23. 23. Calcium phosphate • Blood analysis : creatinine, sodium, potassium, chloride, ionised calcium (or total calcium + albumin), and PTH (in the case of increased calcium levels). • Urinalysis includes measurement of: volume, urine pH profile, specific weight, calcium, phosphate and citrate. • 24 hour urine Calcium phosphate Citrate EAU 2020
  24. 24. Diagnostic and therapeutic algorithm for calcium phosphate stones EAU 2020
  25. 25. Diseases related to calcium stones Hyperparathyroidism • Stones occur in around 20% of patients with primary HPT • leading to hypercalcaemia and hypercalciuria • Stones of HPT patients may contain both calcium oxalate and calcium phosphate
  26. 26. Granulomatous diseases • Diseases, such as sarcoidosis, may be complicated by hypercalcemia and hypercalciuria • increased calcium absorption in the gastrointestinal tract and suppression of PTH
  27. 27. Renal tubular acidosis
  28. 28. Uric acid and ammonium urate stones • Blood analysis : creatinine, potassium and uric acid levels. • Urinalysis requires measurement of urine volume, urine pH profile, specific weight of urine, and uric acid level. Urine culture is needed in the case of ammonium urate stones. • 24 hour urine uric acid EAU 2020
  29. 29. Diagnostic and therapeutic algorithm for uric acid- and ammonium urate stones EAU 2020
  30. 30. Struvite stone • 24 hour urine not required URINE CULTURE EAU 2020
  31. 31. Diagnostic and therapeutic algorithm for infection stones EAU 2020
  32. 32. Factors predisposing to struvite stone formation
  33. 33. Cystine stones Blood analysis includes measurement of creatinine, and urinalysis includes measurement of urine volume, pH profile, specific weight, and cystine. • 24 hour urine cystine EAU 2020
  34. 34. Metabolic management of cystine stones EAU 2020
  35. 35. Xanthine stones • high risk of recurrence • Rare • Fluid intake and diet is recommended for general preventive measures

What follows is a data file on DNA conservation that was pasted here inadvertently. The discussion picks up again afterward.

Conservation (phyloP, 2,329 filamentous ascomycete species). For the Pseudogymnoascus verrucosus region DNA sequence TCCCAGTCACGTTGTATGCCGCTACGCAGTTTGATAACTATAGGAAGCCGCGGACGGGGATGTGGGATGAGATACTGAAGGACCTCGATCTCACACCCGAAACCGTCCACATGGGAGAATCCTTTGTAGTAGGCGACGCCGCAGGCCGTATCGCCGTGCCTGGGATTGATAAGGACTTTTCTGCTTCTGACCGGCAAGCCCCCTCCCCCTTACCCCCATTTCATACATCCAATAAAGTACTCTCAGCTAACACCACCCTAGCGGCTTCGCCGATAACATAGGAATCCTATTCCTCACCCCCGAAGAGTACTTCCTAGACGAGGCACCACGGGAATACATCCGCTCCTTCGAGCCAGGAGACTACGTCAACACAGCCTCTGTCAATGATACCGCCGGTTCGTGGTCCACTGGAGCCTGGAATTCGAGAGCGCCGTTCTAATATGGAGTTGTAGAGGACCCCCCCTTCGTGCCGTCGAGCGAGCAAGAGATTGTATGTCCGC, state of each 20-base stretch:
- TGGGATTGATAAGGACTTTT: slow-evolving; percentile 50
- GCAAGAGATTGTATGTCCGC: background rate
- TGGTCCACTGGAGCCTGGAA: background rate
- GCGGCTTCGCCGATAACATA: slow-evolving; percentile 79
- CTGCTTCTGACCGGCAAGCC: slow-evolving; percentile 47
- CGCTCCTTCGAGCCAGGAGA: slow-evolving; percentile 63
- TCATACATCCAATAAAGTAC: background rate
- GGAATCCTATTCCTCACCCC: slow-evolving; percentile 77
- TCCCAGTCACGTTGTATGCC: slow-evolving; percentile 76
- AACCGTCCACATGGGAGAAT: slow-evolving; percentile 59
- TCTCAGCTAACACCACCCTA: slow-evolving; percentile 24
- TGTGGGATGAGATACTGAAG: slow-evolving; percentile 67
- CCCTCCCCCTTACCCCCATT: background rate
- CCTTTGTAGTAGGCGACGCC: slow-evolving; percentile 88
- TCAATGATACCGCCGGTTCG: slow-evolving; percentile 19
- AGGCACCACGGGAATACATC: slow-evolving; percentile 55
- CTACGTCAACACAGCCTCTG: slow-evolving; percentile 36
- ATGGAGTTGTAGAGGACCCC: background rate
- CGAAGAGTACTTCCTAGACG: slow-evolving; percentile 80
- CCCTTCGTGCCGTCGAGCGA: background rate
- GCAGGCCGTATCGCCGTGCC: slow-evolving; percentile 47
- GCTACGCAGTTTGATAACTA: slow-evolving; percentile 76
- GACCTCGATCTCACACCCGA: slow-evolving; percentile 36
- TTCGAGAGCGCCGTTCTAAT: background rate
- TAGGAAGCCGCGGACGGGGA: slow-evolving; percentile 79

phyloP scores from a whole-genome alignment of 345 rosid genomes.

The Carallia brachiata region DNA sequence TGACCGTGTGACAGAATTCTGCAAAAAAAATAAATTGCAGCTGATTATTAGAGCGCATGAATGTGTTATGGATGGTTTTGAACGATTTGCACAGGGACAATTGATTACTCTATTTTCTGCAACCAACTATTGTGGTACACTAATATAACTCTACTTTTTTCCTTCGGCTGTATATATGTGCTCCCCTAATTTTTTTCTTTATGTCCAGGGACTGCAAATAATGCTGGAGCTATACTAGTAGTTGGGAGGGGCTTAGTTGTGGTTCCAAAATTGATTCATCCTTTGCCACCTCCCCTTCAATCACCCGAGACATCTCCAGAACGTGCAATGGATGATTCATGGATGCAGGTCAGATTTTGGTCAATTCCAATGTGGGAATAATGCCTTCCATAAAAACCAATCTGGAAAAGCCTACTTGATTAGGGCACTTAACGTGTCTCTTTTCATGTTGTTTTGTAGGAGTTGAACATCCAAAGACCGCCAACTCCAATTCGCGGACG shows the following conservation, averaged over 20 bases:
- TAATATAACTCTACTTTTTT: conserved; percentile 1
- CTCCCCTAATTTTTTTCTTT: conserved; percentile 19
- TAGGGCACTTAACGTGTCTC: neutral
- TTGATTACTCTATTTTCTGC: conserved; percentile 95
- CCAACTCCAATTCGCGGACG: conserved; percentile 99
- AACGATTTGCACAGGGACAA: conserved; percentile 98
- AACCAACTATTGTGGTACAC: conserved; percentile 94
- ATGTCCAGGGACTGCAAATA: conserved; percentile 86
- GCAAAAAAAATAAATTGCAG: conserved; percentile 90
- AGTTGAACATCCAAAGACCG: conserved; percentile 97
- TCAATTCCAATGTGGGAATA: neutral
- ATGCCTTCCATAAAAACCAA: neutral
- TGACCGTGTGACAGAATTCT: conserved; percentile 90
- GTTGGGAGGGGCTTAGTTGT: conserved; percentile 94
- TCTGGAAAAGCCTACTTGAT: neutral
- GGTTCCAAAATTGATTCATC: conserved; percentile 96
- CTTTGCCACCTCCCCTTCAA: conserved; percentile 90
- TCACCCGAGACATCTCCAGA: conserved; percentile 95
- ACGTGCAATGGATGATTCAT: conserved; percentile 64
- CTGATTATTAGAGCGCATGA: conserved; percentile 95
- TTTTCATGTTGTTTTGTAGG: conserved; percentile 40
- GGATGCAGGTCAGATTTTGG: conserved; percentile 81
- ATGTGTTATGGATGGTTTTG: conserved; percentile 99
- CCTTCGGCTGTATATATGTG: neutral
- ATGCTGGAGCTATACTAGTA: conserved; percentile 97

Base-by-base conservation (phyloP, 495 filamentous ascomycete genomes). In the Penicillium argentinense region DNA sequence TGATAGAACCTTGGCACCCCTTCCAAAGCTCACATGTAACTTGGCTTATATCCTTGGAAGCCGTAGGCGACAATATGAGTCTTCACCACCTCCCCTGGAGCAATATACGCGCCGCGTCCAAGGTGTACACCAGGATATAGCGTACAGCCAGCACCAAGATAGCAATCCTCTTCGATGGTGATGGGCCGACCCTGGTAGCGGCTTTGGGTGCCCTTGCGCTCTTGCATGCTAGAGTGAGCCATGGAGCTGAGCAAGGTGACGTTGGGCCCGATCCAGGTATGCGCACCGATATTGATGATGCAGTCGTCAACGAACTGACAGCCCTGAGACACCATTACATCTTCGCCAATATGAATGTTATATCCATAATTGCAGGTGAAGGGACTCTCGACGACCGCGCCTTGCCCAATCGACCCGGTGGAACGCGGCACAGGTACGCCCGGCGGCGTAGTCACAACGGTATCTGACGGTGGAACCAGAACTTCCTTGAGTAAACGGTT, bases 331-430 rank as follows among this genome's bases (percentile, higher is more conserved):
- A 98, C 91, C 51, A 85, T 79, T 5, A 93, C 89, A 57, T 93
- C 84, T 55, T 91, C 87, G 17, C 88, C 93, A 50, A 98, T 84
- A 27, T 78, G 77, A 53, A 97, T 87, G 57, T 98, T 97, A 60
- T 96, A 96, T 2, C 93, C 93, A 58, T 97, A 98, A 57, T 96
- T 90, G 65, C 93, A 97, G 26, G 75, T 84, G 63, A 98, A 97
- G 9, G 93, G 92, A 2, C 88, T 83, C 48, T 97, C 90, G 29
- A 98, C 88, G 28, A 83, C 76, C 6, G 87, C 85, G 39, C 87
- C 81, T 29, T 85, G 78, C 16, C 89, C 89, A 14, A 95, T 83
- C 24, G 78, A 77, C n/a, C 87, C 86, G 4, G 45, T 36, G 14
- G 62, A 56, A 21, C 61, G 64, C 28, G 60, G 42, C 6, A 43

36. 36. Summary of specific metabolic evaluation 24 hour urine Oxalate stone Phosphate stone Uric acid stone Struvite stone Cystine stone Calcium Oxalate Uric acid Citrate Magnesium Calcium Phosphate Uric acid - Cystine Total urine volume Urine pH Specific weight
  37. 37. Follow - up • first follow-up 24-hour urine evaluation is done after 8-12 weeks after initiation of therapy • 24 hour urine evaluation every 12 months is enough 1. EAU 2020 2. Norman et al, 1984
  38. 38. Summary • Kidney stones are preventable if we take an holistic approach • To maximize the efficacy of preventable regimens, appropriate data should be gathered through proper stone analysis and basic metabolic evaluation • Stone analysis should be done in every stone patients • All patients should be classified into a high risk or low risk group at the time of discharge • High risk patients should undergo evaluation and should be given opportunity for preventing recurrence
  39. 39. Thank You
  40. 40. 1. EAU 2. Assimos et al 2007 3. Hesse et al, 2002
  41. 41. Diagnostic classification of stones ? ? ? ? ? ? ? ? ? ? ? ?
  42. 42. Indications for a Metabolic Stone Evaluation • Recurrent stone formers • Strong family history of stones • Intestinal disease (particularly chronic diarrhea) • Pathologic skeletal fractures • Osteoporosis • History of urinary tract infection with calculi • Personal history of gout • Infirm health (unable to tolerate repeat stone episodes) • Solitary kidney • Anatomic abnormalities • Renal insufficiency • Stones composed of cystine, uric acid, struvite • Children
  • rohitnamdev6

    Mar. 7, 2021
  • ankurvarshneya8

    Jan. 15, 2021

Metabolic Evaluation, urolithiasis, kidney stone